Adverse effects and tolerance to dry powder of aerial part of Andrographis paniculata (Burm.f.) Nees were studied in 20 patients with type 2 diabetes mellitus for a period of 12 weeks. Patients were given powdered A. paniculata starting with 600 mg daily, gradually increasing to a maximum of 1.8 gm daily. Parameters monitored included body weight, blood pressure, liver function tests, renal function tests, cardiac enzymes, haemogram, serum electrolytes, fasting blood glucose, HbA1c, blood cholesterol, serum triglycerides and blood hormone levels (triiodotyronine, thyroxine, thyrotropin, insulin, fasting cortisol). None of the above mentioned parameters showed significant change during the study period except for a fall in HbA1c by 5.46% (p<0.01) and fasting S. insulin by 20.93% (p<0.003). In conclusion, A. paniculata powder did not induced significant adverse events based on parameters observed in our study but significantly lowered HbA1c and fasting serum insulin in patients with type 2 diabetes.
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http://www.ncbi.nlm.nih.gov/pmc/articles/PMC3349408PMC
January 2005

Dyslipidaemic pattern of patients with type 2 diabetes mellitus.

Malays J Med Sci 2004 Jan;11(1):44-51

Department of Chemical Pathology.

The aim of the study was to define dyslipidaemic pattern among type 2 diabetic patients using American Diabetes Association guidelines for the classification of lipoprotein concentrations into CVD risk categories. The total number screened was 211 type 2 diabetic patients who were on treatment between 2001 - 2002 for diabetes at the Outpatient Diabetes Clinic in HUSM Kubang Kerian. Fasting venous blood samples were analysed for plasma glucose, glycated hemoglobin and serum lipids. Type 2 diabetic patients with high, borderline, and low risk LDL cholesterol level were 62 %, 25 %, and 10 %, respectively. There were 26 % patients in the high risk HDL cholesterol group, 31 % were in the borderline risk group, and 43 % were in the low risk group. Only 3 % and 25 % of patients had triglycerides concentration in the high and borderline risk categories, respectively, but 72 % had low risk triglycerides levels. More female and younger subjects than men and older subjects had HDL cholesterol in high and borderline risk categories. The percentages of patients with triglycerides values at high and borderline high risk category were higher in poor and acceptable glycaemic control groups than good glycaemic control group. The most prevalent dyslipidaemia pattern was an isolated LDL cholesterol increase, which was observed in 35 % of the patients. The second most common pattern of dyslipidaemia was a combination of LDL cholesterol above goal with HDL cholesterol below target, which was observed in 30 % patients. Patients with established dyslipidaemia will require advice regarding diet, exercise and improvement in glycaemic control. An active strategy of early detection and drug treatment for dyslipidaemia is needed for type 2 diabetic patients.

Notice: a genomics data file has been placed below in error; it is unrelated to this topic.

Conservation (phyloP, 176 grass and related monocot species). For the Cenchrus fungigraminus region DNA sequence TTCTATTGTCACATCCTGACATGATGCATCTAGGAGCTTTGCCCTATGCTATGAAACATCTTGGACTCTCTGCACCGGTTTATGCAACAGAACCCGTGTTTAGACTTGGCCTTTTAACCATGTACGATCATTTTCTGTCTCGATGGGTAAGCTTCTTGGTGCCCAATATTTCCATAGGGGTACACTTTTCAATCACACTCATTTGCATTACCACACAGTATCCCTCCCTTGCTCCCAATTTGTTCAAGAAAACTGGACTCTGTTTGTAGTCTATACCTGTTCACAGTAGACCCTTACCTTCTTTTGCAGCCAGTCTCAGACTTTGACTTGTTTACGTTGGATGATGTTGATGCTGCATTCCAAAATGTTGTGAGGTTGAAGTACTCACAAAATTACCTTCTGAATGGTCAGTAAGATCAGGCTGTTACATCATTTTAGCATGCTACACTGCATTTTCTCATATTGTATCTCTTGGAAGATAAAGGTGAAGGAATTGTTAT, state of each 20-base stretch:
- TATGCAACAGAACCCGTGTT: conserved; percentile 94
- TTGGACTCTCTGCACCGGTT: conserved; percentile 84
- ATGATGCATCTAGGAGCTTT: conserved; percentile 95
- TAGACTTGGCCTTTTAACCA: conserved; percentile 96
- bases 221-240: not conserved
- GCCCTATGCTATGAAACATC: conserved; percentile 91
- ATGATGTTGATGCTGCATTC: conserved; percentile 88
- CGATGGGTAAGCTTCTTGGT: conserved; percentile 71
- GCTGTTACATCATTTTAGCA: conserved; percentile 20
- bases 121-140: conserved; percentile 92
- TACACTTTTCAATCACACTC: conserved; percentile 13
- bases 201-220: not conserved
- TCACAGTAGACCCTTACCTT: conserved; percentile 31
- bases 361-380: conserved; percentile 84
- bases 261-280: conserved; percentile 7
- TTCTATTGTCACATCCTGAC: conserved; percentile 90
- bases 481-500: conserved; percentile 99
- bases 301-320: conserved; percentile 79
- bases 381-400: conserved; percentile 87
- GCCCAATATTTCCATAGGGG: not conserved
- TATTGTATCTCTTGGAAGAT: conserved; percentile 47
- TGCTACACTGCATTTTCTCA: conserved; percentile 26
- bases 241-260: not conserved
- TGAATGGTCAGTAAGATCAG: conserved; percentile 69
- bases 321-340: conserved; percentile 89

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http://www.ncbi.nlm.nih.gov/pmc/articles/PMC3438150PMC
January 2004

Medical schools : the supply and availability of qualified human resources - challenges and opportunities.

Authors:
Mafauzy Mohamed

Malays J Med Sci 2003 Jan;10(1):1-3

Health Campus, Universiti Sains Malaysia, Health Campus 16150 Kubang Kerian, Kelantan, Malaysia.

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http://www.ncbi.nlm.nih.gov/pmc/articles/PMC3557103PMC
January 2003